I’m a provisioning guy; it was the way I was raised in the world of identity management. And being a provisioning guy my take on how people are enabled to execute business transactions looks like this:
- Write a provisioning policy such as people in department 10 get LDAP group Q
- Enforce that policy – give people in department 10 group Q
- People get to do cool stuff
In a push-based scenario, this process works so long as the provisioned resource makes it’s own authorization decisions.
Let’s consider a WAM person’s take on how people get access.
- Write an access control policy such as to access this resource you need to be a member of LDAP group Q
- Enforce that policy – check for group Q membership
- People get to do cool stuff
This approach works too – except it makes the huge assumption that the people who show up wanting to do cool stuff are already members of LDAP group Q.
What if the resource to which we want govern access does use WAM for authorizations? My simple Provisioning-guy process won’t work on its own, because that process doesn’t push a policy to the WAM system to enable authorization decisions. Similarly, the WAM-person’s approach won’t work because the process only checks for the existence of membership, it doesn’t grant membership. So in this case if you talk to either the provisioning team or the WAM team and ask how someone gets access the answer you get sounds suspiciously like the South Park gnomes’ business plan; that is to say the answer you get is incomplete.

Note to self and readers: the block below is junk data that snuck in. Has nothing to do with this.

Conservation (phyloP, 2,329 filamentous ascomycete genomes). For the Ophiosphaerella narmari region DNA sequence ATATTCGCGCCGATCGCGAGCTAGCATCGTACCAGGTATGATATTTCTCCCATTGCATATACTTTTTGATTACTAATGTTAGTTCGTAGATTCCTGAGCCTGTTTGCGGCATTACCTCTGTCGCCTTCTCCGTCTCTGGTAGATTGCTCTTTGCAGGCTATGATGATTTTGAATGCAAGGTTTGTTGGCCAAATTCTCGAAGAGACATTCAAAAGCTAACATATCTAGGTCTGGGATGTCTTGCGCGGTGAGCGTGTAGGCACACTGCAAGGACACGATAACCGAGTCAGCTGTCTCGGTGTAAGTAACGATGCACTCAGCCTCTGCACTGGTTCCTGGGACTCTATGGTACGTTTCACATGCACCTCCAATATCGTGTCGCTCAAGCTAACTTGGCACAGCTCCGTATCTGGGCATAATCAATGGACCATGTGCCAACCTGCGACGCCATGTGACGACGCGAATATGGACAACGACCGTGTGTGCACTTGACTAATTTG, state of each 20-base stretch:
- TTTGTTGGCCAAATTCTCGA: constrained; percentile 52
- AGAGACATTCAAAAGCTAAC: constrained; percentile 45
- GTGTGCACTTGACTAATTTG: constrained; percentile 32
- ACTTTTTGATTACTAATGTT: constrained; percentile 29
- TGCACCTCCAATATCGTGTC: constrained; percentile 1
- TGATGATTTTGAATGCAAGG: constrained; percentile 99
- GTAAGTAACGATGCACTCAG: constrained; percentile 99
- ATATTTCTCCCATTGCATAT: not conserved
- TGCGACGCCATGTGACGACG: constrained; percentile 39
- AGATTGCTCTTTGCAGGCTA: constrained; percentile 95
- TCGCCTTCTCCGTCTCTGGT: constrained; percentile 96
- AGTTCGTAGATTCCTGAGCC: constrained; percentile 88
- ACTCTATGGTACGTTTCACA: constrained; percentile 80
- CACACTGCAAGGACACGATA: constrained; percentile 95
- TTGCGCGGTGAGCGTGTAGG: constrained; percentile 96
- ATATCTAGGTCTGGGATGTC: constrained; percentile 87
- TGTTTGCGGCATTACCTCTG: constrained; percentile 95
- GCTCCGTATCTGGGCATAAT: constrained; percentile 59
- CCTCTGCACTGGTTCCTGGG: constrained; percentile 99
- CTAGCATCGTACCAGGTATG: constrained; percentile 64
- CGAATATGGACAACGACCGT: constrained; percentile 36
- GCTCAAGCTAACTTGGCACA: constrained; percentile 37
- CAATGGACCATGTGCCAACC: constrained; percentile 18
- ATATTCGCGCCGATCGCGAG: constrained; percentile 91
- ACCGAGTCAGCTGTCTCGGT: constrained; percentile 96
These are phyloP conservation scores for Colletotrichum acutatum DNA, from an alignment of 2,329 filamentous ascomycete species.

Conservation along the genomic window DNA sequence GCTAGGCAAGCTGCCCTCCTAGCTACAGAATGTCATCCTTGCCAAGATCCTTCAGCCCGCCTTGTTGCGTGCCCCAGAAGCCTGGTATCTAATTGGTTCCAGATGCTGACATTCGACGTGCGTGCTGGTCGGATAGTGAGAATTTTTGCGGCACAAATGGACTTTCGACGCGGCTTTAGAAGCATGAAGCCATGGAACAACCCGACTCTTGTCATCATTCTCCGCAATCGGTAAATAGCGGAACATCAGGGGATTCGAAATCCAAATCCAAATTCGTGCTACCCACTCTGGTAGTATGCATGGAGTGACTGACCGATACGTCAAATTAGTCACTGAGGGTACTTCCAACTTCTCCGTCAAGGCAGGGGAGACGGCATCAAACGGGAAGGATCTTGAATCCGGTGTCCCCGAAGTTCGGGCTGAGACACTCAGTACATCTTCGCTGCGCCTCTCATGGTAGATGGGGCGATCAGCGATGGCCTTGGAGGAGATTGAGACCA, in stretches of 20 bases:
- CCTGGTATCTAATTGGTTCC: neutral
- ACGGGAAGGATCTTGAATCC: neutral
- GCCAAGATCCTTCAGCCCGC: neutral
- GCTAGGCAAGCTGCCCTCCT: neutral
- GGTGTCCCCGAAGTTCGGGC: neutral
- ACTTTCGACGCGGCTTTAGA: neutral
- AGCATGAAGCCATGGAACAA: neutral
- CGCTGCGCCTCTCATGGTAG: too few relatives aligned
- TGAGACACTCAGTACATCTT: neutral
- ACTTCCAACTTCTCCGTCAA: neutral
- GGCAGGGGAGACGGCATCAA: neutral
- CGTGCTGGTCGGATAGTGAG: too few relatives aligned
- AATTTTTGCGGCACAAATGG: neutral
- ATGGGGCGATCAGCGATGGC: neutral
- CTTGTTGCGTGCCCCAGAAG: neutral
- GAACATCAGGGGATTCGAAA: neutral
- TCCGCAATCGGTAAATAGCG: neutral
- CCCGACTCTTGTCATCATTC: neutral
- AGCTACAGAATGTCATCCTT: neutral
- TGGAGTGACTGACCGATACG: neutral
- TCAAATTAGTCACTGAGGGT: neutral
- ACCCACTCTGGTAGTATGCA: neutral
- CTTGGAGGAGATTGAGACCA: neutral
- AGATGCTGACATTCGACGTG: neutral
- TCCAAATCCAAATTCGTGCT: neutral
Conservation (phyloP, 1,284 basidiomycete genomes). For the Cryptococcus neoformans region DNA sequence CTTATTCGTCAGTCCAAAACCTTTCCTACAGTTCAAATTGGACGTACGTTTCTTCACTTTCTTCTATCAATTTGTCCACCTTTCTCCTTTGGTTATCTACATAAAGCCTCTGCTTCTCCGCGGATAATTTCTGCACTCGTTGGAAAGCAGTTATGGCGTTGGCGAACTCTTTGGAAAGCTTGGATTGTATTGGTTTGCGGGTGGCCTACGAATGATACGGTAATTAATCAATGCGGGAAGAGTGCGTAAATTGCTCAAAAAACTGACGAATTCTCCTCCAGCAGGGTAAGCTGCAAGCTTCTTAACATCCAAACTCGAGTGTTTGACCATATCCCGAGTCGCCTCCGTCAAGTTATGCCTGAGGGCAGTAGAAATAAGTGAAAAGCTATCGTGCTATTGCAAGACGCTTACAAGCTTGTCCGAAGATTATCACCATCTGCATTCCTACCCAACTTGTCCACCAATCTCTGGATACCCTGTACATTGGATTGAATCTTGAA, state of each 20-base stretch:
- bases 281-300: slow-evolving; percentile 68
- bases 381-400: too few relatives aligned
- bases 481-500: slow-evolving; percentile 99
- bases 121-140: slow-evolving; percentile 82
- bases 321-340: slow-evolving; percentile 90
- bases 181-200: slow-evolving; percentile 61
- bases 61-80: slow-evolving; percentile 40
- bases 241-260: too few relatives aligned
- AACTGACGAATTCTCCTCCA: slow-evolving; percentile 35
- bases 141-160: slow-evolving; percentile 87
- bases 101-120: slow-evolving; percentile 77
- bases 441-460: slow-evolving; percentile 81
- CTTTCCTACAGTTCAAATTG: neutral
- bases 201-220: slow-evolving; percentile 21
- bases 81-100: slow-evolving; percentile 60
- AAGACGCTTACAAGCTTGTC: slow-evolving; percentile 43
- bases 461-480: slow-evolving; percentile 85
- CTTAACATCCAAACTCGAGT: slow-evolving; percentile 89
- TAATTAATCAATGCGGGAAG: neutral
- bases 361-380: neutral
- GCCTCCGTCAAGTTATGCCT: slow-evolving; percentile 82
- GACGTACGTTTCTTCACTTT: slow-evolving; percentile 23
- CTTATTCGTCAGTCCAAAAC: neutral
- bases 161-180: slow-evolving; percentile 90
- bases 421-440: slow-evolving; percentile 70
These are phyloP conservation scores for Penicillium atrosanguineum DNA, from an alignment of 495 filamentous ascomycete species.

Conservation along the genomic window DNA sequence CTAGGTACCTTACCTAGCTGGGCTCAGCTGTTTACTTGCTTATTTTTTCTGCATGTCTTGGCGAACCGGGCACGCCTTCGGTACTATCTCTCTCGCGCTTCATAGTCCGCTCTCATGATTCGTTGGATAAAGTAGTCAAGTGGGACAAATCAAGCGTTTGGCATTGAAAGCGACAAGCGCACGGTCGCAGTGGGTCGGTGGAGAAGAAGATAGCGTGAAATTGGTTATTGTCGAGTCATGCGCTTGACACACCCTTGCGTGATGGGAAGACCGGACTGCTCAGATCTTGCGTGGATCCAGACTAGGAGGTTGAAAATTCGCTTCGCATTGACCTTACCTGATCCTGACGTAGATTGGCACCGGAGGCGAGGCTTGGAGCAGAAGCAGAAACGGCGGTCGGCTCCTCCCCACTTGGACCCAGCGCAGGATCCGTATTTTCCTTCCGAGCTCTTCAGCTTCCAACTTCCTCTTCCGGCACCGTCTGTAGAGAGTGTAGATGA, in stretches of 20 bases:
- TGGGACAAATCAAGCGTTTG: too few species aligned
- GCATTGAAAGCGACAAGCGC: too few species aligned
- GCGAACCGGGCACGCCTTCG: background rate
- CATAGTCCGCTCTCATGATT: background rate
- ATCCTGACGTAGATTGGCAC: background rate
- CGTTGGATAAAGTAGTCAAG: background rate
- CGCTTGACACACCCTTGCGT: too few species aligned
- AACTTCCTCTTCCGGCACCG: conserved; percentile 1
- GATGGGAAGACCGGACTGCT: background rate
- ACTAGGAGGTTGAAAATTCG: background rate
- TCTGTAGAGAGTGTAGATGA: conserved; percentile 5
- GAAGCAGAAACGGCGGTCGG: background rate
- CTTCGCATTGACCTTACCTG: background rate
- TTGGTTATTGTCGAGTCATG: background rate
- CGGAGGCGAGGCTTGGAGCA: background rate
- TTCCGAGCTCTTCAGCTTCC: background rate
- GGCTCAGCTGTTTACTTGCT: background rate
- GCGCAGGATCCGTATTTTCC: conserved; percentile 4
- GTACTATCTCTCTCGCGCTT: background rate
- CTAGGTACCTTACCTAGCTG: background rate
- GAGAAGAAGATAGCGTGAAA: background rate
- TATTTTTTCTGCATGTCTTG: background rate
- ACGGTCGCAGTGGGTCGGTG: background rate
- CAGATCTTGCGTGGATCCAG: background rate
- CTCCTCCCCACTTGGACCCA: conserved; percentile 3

In order to govern access in this scenario, you need both the provisioning and WAM process (and related policies) to work in concert. The provisioning policy governs access at administration-time, and the WAM policy governs access at run-time. But how often are these policy built in a coordinated manner? Ask yourself, when’s the last time provisioning teams and WAM teams sat down and worked out policies and process together? If they do, are the teams interactions and outputs part of your identity governance process?
Why bring up such an old-school scenario? Because we are still living with this chronic pain. We have yet to figured out how to make our administrative and run-time policies act in concert. Unfortunately, these policy continue to be created, maintained, and executed in separate bell jars.
To manage access in a world where authorization decision are externalized from the application (think federated and finer-grain auth scenarios) requires that two different policies, administration and run-time, are created and maintained.In order to understand how someone truly gets access you have to understand both the administrative and run-time policies. Today there is no good automated way to built associated administrative and run-time policies – heck there isn’t even a mediocre automated way to do this.
As an industry, we are seeing the emergence of a pull-based architecture, an architecture that relies on externalized authorization management. If we do not find some ways to associate and manage the needed administrative and run-time access policies in a coordinated manner, we will continue to suffer from this chronic pain emanating back from the provisioning and WAM glory days.